Leave to sweat gently on a low heat for about 10 minutes. Remove the lid, add the stock and boil until the vegetables are soft. Pour the soup into the liquidiser. Add three teaspoons of freshly chopped mint, purée until smooth.
Add a little creamy milk if necessary. Taste and adjust seasoning Garnish with a swirl of lightly whipped cream or crème fraîche and a sprig of fresh mint.
TIP: Buy unwashed local carrots whenever possible, they have immeasurably better flavour and keep longer. Heirloom seeds are said to have more vitality and food value than F1 hybrids.
“Some of you at least, will have heard me on my hobby horse about how our generation and the one before us has failed our children by letting them out of our houses without teaching them the basic life skills to feed themselves properly.
"It’s all very fine having degrees, masters and PhDs but one also needs to be able to scramble a few eggs or whip up a spontaneous meal for a couple of friends with a few inexpensive ingredients.
"There is no greater joy, that’s how bonds are formed and what memories are made of. If you can’t cook you simply cannot feed yourself or your family properly. It’s not rocket science.
"You don’t need to be a super chef – all that’s needed is a bit of basic kitchen kit and a few basic techniques and a few basic recipes that really work.”
■ Saturday 25th March, 2012
“What we put in our children’s mouths is much more important than what we put on their bodies or in their brains. In fact it is increasingly obvious that what they eat affects not only their physical growth and immune system but their behaviour and ability to concentrate.”
■ Saturday 4th September 2005
Macaroni cheese is one of my children’s favourite supper dishes. We often add some cubes of cooked bacon or ham to the sauce with the cooked macaroni. It also incorporates several techniques how to grate cheese, make roux and a basic béchamel white sauce which can be used as a basis for many other recipes.
Bring a large pot of water to the boil, add the salt. Sprinkle in the macaroni and stir to make sure it doesn’t stick together. Cook until just soft, 10 to 15 minutes drain well.
Meanwhile, melt the butter, add in the flour and cook on a medium heat, stirring occasionally for 1-2 minutes. Remove from the heat. Whisk in the milk gradually; bring back to the boil, stirring all the time.
Add the mustard, parsley if using and cheese, season with salt and freshly ground pepper to taste. Add the cooked macaroni, bring back to the boil, taste, correct seasoning and serve immediately.
Macaroni cheese reheats very successfully provided the pasta is not overcooked in the first place.
Turn into a pie dish, sprinkle grated cheese over the top. Reheat in a heated moderate oven: 180˚C/Gas mark 4 for 15-20 minutes. It is very good served with cold meat particularly ham.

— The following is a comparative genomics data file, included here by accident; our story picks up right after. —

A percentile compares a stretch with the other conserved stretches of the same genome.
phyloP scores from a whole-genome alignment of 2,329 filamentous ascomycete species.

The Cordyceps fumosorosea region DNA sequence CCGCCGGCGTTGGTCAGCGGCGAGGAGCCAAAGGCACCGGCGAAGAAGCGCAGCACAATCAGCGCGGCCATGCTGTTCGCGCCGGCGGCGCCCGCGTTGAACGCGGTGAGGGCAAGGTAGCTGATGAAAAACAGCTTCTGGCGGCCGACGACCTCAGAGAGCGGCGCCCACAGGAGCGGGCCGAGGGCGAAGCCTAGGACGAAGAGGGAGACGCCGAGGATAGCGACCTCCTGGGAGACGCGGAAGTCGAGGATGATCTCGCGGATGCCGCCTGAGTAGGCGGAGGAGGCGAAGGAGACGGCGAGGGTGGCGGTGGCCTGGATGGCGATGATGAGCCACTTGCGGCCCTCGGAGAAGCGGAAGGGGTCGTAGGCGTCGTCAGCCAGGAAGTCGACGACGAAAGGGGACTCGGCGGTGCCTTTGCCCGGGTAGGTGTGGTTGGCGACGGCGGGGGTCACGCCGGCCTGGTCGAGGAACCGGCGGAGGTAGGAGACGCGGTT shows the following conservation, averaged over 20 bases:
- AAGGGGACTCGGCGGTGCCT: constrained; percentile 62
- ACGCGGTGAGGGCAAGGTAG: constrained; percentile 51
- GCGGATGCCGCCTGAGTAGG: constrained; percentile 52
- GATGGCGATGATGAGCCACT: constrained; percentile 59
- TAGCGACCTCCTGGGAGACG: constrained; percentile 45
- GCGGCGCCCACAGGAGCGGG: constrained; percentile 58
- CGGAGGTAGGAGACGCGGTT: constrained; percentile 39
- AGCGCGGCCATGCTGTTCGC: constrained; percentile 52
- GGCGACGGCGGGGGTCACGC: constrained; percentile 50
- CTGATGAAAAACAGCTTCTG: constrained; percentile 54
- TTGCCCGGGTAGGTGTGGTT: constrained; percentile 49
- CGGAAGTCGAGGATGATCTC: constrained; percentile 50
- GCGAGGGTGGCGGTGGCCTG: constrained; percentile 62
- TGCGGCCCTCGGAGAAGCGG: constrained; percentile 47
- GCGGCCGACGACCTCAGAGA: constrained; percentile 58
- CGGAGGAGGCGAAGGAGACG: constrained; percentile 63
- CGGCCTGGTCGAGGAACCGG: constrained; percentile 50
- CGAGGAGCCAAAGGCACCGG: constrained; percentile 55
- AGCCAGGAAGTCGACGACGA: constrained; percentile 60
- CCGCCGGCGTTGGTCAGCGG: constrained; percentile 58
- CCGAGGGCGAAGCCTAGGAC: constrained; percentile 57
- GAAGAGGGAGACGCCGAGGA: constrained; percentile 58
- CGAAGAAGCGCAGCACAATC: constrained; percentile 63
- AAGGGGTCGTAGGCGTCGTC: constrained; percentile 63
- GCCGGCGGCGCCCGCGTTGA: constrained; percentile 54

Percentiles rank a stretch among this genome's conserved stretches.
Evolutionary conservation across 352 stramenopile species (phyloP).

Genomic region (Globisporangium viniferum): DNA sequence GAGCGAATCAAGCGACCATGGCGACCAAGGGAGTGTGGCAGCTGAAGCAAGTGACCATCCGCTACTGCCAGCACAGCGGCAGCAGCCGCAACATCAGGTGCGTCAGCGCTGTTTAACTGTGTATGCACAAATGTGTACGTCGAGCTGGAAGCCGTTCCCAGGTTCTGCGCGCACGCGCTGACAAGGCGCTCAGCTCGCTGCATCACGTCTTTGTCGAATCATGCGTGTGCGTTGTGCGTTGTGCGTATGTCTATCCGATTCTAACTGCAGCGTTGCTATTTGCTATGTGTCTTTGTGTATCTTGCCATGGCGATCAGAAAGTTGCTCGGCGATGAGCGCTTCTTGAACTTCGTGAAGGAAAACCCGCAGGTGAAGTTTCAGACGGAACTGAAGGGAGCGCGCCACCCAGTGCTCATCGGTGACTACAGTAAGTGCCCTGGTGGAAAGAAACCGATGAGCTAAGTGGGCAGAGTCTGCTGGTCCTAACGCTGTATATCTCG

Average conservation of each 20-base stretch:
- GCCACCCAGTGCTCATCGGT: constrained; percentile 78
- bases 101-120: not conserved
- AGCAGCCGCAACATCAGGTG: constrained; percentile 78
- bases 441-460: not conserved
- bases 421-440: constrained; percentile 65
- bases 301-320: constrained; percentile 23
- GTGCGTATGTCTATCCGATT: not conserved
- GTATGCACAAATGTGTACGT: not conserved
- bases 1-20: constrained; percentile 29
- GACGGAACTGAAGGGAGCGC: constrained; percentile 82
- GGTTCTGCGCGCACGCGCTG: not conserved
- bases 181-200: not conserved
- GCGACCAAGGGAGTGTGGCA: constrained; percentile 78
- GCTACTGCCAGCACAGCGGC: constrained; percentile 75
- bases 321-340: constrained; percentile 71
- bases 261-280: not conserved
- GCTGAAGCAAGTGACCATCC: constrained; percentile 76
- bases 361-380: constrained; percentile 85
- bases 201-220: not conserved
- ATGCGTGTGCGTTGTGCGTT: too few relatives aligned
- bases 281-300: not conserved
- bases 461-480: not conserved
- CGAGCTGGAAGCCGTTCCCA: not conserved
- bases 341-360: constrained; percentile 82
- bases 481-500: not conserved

Makes 8 approx
This brilliant recipe can be used for a savoury or sweet filling. Kids love making their own sausages but of course you can buy tasty cocktail sausages instead.
First make the batter. Sieve the flour into a bowl, make a well in the centre and drop in the lightly beaten eggs.
Using a small whisk or wooden spoon, stir continuously, gradually drawing in flour from the sides, adding the milk in a steady stream at the same time.
When all the flour has been incorporated, whisk in the remainder of the milk and the cool melted butter. Allow to stand while you cook the sausages in a very little oil in a frying pan until pale golden on all sides.
Grease hot, deep patty tins with oil and half fill with the batter. Stick a cocktail sausage into each and bake in a preheated oven 230C/450F/ gas mark 8, for 20 minutes approx. Alternatively, put the sausages and their cooking fat into a small roasting tin.
Heat on the stove for a few seconds and when it begins to sizzle, pour batter over the sausages. Bake in a pre-heated oven as described for 20-25 minutes or until well risen and crisp. Sprinkle with chopped parsley and serve.
■ TIP: Jammy Popovers: Make the basic popovers as above but instead of sausage fill with a spoonful of raspberry jam, add a blob of cream and dust with icing sugar – super delicious.
A lovely recipe which we have adapted from a super little book called Grow It Cook It written by Amanda Grant published by Rhyland Peters and Small.
Heat the oven to 180C/gas mark 4. Wash, peel and grate the carrots finely. Crack the eggs into a large bowl, whisk with a whisk until lightly beaten.
Add in the sugar and continue to whisk until light and creamy. Gradually add in the oil whisking all the time. Mix the flour, mixed spice, coconut, sultanas and carrots.
Then stir gradually into the base mixture until it is well incorporated. Use a tablespoon to divide the mixture as evenly as you can between the muffin cases.
Bake in the heated oven for 15-20 minutes or until firm and golden. Remove from the oven with oven gloves.
Cool the muffins on a wire rack. They are delicious as they are but even yummier with some cream cheese icing on top.
Cream Cheese Icing
Mix all the ingredients together and spread over the top of the carrot muffins.
Sprinkle with toasted flaked almonds or pumpkin seeds, crystallised flowers if you fancy.